Travelling on my own, I’ve always loved the fact that everything I see is mine. While you’re backpacking, you get to do amazing and unexpected things, you see sights that affect you in ways you never thought possible – and the best thing is, it’s all yours.
You can show your family the photos, you can send your mates the emails, but they’ll never know about the tiny, uninhabited moonlit beach, or the golden sunsets over the rolling, enchanting, Outback.
This was the travelling claptrap running through my mind as we pulled out of Adelaide on the tour bus. We had a good size group, but really I was wondering if a 10-day roadtrip, mostly through the Outback, might actually be a tiny bit boring. I couldn’t have been more wrong.
First stop was in the Southern Flinders Ranges for a camel trek around Devils Peak. I had thought I didn’t like camels – they look grumpier than Victor Meldrew when everyone’s forgotten his birthday. Yet they are surprisingly passive mammals, offering a smooth and comfy ride. In other words I had a darn good humping. Then we tucked into some gorgeous bush tucker.
Crawling west across the huge Eyre Peninsula to a soundtrack of soft rock, the world turns into one huge wheat field, countless covers of gold shivering in the wind. It’s really beautiful.
Our overnight camp was on the edge of the Gawler Ranges and we got there just in time for a wonderful sunset, seen from atop Mount Wudinna – second only in size to Uluru.
By the time our tents were up and we’d tucked into a couple of beers, it seemed like the middle of the night. I always forget that about camping – your body clock changes, going to bed and getting up earlier. It’s unnaturally natural.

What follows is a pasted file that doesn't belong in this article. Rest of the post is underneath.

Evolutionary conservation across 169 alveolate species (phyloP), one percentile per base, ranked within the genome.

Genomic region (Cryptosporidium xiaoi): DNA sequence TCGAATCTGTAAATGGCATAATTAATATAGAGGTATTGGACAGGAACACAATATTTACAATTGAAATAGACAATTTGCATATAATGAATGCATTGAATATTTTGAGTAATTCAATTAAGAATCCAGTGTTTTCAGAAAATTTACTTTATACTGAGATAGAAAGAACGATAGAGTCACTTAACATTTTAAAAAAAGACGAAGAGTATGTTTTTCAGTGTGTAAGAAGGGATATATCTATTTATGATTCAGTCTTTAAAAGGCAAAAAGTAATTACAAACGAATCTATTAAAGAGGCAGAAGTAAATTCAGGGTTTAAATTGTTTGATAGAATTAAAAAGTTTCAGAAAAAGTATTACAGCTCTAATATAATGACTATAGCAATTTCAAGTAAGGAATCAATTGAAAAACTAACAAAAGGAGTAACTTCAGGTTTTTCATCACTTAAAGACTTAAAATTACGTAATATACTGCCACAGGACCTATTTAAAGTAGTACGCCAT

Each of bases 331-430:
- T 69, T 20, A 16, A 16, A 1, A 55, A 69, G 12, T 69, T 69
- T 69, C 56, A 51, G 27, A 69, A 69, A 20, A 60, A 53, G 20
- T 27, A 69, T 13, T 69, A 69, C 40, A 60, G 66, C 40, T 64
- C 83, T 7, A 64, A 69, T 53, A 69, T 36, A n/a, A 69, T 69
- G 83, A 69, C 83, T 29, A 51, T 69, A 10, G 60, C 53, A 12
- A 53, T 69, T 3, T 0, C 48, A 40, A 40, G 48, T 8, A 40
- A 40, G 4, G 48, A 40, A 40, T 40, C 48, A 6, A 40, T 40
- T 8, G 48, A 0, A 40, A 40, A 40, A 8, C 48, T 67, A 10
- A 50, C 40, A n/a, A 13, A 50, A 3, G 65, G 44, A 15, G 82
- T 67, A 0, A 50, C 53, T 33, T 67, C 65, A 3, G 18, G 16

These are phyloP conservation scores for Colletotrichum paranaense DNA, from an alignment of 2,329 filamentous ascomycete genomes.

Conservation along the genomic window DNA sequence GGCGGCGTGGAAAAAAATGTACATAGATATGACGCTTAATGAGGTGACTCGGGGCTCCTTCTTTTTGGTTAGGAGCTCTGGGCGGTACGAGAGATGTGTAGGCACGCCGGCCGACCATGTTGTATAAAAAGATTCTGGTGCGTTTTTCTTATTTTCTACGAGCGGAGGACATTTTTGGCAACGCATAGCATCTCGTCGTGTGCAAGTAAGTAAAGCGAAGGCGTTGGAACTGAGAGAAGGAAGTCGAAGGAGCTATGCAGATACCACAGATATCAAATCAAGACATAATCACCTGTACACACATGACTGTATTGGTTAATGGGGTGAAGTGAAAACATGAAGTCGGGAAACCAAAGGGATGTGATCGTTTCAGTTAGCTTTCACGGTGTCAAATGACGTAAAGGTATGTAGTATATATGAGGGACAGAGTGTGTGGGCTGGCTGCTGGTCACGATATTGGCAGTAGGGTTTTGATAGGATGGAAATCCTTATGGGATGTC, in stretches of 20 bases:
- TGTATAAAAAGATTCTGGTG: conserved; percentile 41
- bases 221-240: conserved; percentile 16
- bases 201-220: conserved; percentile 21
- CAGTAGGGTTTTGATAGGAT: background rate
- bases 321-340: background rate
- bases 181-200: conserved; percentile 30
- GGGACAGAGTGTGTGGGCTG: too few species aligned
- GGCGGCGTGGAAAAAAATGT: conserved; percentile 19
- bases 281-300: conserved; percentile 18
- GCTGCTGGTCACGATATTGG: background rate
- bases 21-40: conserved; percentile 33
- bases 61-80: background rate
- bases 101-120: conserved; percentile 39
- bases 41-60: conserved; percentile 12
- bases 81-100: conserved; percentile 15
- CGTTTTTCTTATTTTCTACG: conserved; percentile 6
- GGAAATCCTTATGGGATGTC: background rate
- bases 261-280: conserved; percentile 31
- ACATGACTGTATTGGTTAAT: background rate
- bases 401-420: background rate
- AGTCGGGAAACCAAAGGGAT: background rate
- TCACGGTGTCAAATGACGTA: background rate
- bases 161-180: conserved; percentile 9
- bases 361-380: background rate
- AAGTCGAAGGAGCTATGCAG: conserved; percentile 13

Up early, we took a small fishing boat onto the choppy waters for a trip I’ll never forget. At the trip of Baird Bay, Australian sea lions and dolphins make the most of the food-rich waters and we were going for a dip with them.
I’m as excited as a kid who’s got new sneakers and wants to wear them home. They may look like giant slugs, but I love seals. I’d snorkelled with them in New Zealand, but this was even better.
While we’re wearing wetsuits that make whales look slim, our guide and sea lion expert is wearing a pair of Speedos that would embarrass a German. Forcing aside any worries about the “s” word (as in sharks), we dived in excitedly.
I immediately swallowed several gallons of water. And had to come back up, burping uncontrollably. Composing myself, I went down for another look. There were at least three sea lions just cruising around, looking for playmates.
So I tagged along with a little one, who glanced at me, took a casual interest, and then went off to play with someone who could actually swim. But slowly I got the hang of it. (Burp.)